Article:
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John Tierney lagged foes at end of 2013

Still outpaces Tisei, Moulton with $709,000 in the bank

John Tierney, who has been a congressman since 1997, had the most money in the bank on Dec. 31.
John Tierney, who has been a congressman since 1997, had the most money in the bank on Dec. 31.Yoon S. Byun/Globe Staff

In a sign of potential political vulnerability, US Representative John F. Tierney raised less money in the last three months of 2013 than two challengers hoping to unseat him this year.

Democrat Seth Moulton, a veteran, and Republican Richard R. Tisei, a former state senator who ran unsuccessfully against Tierney in 2012, both pulled in more money in the fourth quarter of 2013 than Tierney, according to federal filings.

A candidate’s fund-raising haul is a key and very public metric that alludes to the health of his or her campaign.

In October, November, and December of last year, Tisei raised $435,000, Moulton raised $253,000, and Tierney brought in $228,000.


But Tierney, who has been a congressman since 1997, had the most money in the bank on Dec. 31. He had $709,000 in cash on hand compared to Moulton’s $396,000 and Tisei’s $394,000.

Peter Ubertaccio, a political science professor at Stonehill College in Easton, said Tierney would clearly have enough money to be competitive, but the newly released numbers were a red flag that he could be in for two very tough races this year.

“Early money is a cue to other donors, to activists locally, statewide, and around the country,” he said. “The early money in this race tells me it’s going to be extremely competitive both in the primary and the general election.”

Tierney spokesman Daniel Rubin noted that the congressman did not engage in fund-raising for a portion of the quarter, due to the partial shutdown of the federal government.

“Despite the nearly three week government shutdown in October, during which time [Tierney] did not fund-raise, we are pleased to have the most cash on hand of any candidate in the race,” Rubin said in a statement. “We are highly confident that John will have the resources necessary to run and win this campaign.”


The amount a candidate raises from individuals, as opposed to political committees, is sometimes seen as a measure of grass-roots support.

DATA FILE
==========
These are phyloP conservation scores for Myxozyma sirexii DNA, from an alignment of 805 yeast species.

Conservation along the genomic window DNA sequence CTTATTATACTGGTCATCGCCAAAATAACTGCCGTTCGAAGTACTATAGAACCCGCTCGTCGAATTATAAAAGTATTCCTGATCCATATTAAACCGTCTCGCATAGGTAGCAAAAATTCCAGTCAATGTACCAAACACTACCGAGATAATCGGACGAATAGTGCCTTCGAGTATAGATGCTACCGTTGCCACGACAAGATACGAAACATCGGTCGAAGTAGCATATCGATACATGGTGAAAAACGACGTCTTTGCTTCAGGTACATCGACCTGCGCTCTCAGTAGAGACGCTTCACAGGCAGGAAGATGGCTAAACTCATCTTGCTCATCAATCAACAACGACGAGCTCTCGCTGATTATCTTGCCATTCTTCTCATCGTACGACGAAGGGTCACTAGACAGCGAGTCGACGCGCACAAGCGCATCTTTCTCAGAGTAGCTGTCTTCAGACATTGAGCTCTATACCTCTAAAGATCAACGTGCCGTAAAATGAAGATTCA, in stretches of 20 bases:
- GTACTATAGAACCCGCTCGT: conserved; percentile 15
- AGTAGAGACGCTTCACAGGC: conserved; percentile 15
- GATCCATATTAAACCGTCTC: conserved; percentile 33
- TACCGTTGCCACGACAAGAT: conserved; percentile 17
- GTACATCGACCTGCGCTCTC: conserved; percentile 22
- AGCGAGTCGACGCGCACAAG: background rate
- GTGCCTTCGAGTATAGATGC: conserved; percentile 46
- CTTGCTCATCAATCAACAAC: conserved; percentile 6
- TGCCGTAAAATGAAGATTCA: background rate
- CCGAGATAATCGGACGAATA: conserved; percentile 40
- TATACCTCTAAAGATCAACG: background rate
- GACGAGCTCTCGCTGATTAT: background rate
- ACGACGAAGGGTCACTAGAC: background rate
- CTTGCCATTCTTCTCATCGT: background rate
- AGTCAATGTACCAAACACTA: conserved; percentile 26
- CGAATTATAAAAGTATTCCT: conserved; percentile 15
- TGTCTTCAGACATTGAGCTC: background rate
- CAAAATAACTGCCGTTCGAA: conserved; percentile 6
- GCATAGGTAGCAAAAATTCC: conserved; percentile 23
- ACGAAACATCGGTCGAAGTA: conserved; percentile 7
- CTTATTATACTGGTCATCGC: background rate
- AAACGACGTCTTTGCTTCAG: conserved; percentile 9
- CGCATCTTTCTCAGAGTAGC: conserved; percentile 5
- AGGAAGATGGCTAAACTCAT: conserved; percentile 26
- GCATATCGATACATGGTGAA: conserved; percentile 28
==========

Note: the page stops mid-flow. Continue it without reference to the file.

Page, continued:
Just over half of Tierney’s quarterly haul was from individuals. Those contributions totaled $118,000. Moulton raised $250,000 from individuals, almost all of the total amount he brought in.

Tisei pulled in $271,000 from individuals.

Moulton, a novice political candidate who has three degrees from Harvard and served in the Marines, also raised more money than Tierney in the third quarter of 2013.

Tisei, who kicked off his campaign for Congress in January, opened a fund-raising account in October, which allowed him to begin stockpiling cash.

In a bitter and hard-fought general election race in 2012, Tierney beat Tisei by one percentage point. Notably, in funding, Tisei outraised Tierney over the course of the campaign, but still lost.

Tierney, who represents the state’s North Shore-anchored Sixth Congressional District, which stretches from Bedford to Salisbury, faces another Democratic opponent in the party’s primary besides Moulton.

Immigration lawyer Marisa DeFranco is also running. Filings show she raised $19,000 over the October-through-December period and ended 2013 with just $34,000 in the bank.

Candidates use the money they raise to pay for a range of expenses from staff salaries to political consulting to television ads and Web videos.

And while a big campaign war chest remains essential in any contested race, the proliferation of outside groups such as super PACs — which can raise unlimited sums from a single person or labor union or corporation and often spend heavily in support of or opposition to a candidate in competitive contests — has altered the political landscape in recent years. Outside political spending can blunt fund-raising disparities between candidates.


Individuals are limited to giving $2,600 per election to a federal candidate, which means that top donors can give $5,200 to candidates like Tierney, Moulton and Tisei — $2,600 for the primary election, $2,600 for the general election.

This year’s state primary is set for Sept. 9, with the general election on Nov. 4.

Meanwhile elsewhere in the state, US Representative William R. Keating raised only $86,000 in the fourth quarter, an unusually small sum for a someone who could face a competitive race.

At least three Republicans are vying for their party’s nomination to take him on, including John C. Chapman, a former Romney administration official.

Keating represents the state’s Ninth Congressional District, which includes the Cape and Islands, as well as a swath of southern Massachusetts from Norwell to New Bedford to part of Fall River.

At the end of the year, he had $419,000 in the bank.

Senator Edward J. Markey, who won a June 2013 special election to complete the term of John F. Kerry, faces voters again in November.

Markey pulled in $852,000 in the fourth quarter of last year and ended 2013 with $1.4 million in the bank, according to his spokeswoman Giselle Barry.

Republican Brian J. Herr, a Hopkinton selectman, announced last week he was challenging Markey, a Democrat.


The deadline for federal candidates to file their fourth quarter fund-raising reports to the Federal Election Commission was Friday.

Joshua Miller can be reached at joshua.miller@globe.com. Follow him on Twitter @jm_bos.